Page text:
2. Part of the sell of F1 to new venues is the guaranteed spend of the circus (c.1500) people before fans.

      Its estimated to be the first £2.5m payback for the fee

  12. I may be being over dramatic but I think the biggest issue for F1 is vast amount of negative publicity the weekend is generating with regard to potential future sponsors. How many big international businesses are now going to think twice about whether they want to be associated with a sport that is openly aligned (whether I or F1 like it or not) with rulers of a country in political turmoil with a bad human rights record?

    For example Mercedes last week won their first race since their comeback, so generating good publicity and a marketing tool for their brand. Now all of that is being undone by this weekend racing in a race closely associated to the leaders of an unpopular autocratic regime and that fact being splashed all over the news.

    As racing in countries with political, human rights or safety issues such as Abu Dhabi, China and Brazil show, F1 can and does go racing in those places, so I think racing in Bahrain should be possible.

    However the major problem I have with Bahrain is the closeness of the political leaders of the unpopular regime to the race itself, and apparently Bernie and the FIA too. If the Crown Prince and co had stayed away and not tried to use the race politically and not stuck their faces in front of the camera at every opportunity I think the weekend may have been relatively uneventful, and even acceptable to many. Unfortunately they haven’t.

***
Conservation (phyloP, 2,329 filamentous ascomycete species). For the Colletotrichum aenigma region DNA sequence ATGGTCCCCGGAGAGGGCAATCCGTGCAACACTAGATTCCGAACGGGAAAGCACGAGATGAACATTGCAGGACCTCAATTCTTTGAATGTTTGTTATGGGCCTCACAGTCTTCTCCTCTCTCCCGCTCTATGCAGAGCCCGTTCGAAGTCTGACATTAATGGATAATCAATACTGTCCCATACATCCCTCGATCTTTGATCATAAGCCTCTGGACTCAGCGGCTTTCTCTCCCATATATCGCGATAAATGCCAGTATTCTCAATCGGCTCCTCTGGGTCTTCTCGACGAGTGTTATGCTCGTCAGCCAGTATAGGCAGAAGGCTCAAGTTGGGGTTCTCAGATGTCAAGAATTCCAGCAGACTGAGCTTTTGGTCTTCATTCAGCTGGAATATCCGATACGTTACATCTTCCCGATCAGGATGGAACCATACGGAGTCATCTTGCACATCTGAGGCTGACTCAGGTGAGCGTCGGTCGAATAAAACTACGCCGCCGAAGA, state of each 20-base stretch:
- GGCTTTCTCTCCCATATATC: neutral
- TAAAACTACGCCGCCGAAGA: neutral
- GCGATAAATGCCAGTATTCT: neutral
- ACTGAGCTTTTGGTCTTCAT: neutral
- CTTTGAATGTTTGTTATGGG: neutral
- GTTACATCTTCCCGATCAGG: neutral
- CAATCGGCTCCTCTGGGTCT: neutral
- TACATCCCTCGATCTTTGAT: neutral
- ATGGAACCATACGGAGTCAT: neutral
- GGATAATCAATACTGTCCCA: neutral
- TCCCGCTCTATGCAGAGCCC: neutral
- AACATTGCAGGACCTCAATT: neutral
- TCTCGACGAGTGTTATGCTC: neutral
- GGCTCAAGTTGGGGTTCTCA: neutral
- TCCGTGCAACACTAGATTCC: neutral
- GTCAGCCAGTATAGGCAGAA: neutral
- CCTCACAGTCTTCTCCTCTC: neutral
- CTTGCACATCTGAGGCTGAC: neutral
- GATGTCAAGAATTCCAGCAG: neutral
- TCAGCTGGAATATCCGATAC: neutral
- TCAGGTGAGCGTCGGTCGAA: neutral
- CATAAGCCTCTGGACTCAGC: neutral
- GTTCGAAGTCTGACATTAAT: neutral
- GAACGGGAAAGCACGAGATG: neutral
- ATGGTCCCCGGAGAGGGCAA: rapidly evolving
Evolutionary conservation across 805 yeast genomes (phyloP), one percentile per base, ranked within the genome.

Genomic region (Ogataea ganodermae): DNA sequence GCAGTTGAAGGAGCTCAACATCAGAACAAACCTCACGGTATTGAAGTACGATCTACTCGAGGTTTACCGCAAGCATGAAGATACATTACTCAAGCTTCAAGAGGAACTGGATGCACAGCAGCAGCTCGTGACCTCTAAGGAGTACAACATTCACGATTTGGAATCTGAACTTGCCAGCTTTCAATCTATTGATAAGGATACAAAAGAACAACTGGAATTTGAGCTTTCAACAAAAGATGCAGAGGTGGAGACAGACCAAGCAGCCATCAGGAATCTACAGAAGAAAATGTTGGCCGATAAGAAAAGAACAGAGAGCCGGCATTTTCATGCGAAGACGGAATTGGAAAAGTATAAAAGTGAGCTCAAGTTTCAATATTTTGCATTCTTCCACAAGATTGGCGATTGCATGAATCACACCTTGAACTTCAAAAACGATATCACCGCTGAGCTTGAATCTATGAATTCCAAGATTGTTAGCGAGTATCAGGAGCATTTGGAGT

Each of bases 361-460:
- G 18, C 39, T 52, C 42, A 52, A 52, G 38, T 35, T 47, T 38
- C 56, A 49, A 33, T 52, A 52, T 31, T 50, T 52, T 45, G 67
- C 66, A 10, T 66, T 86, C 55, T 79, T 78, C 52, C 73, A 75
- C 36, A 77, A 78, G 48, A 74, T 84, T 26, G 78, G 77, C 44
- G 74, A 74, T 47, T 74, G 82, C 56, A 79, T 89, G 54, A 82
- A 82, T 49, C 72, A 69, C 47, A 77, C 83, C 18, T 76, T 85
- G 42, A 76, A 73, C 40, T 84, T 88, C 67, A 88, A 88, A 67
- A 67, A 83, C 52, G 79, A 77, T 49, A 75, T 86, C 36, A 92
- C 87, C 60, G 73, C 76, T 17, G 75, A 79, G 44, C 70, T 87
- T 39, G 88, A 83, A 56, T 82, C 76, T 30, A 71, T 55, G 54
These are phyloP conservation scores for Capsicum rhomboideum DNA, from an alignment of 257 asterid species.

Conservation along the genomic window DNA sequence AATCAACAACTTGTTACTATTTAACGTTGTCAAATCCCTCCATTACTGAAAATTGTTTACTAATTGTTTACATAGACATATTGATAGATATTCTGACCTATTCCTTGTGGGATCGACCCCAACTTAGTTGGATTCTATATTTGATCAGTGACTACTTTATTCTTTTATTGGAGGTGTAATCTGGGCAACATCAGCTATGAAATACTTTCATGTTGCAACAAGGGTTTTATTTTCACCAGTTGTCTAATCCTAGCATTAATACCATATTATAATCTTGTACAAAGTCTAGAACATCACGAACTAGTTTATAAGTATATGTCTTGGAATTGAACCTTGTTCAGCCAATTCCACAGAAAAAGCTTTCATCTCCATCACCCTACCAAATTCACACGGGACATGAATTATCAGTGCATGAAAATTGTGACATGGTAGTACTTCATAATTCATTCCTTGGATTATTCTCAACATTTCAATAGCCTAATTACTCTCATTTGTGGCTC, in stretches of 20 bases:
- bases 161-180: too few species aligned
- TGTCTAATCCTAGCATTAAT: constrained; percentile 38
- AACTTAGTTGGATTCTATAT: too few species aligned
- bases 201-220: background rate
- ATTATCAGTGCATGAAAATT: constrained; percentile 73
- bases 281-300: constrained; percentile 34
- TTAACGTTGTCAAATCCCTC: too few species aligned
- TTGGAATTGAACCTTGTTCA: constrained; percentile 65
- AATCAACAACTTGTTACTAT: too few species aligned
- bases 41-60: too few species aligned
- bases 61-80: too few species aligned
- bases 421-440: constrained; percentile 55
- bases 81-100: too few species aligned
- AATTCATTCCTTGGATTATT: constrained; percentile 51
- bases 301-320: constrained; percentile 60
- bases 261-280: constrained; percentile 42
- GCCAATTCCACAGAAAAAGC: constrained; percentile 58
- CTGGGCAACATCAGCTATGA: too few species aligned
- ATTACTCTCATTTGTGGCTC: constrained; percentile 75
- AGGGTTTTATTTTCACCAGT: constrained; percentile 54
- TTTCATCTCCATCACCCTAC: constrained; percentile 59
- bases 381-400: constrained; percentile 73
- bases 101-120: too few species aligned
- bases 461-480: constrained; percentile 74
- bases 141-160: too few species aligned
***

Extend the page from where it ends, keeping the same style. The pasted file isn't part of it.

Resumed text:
1. dysthanasiac (@)
      21st April 2012, 0:01

      If sponsors really cared, they’d have their logos removed from the cars they sponsor. (ING wasted no time doing just after the revelation of “Crash-gate.”) But, they don’t, because they don’t care, because no one cares. It’s all talk.

  13. I think you are definitely right about the publicity, unless it is McLaren I don’t see the winners taking out full page spreads to advertise their success in this GP, tough for Mercedes if they manage to win again.

  14. absolutely ridiculous. PM you were wrong in so many ways.

    Stupidity is rife.

  15. Just like China PM?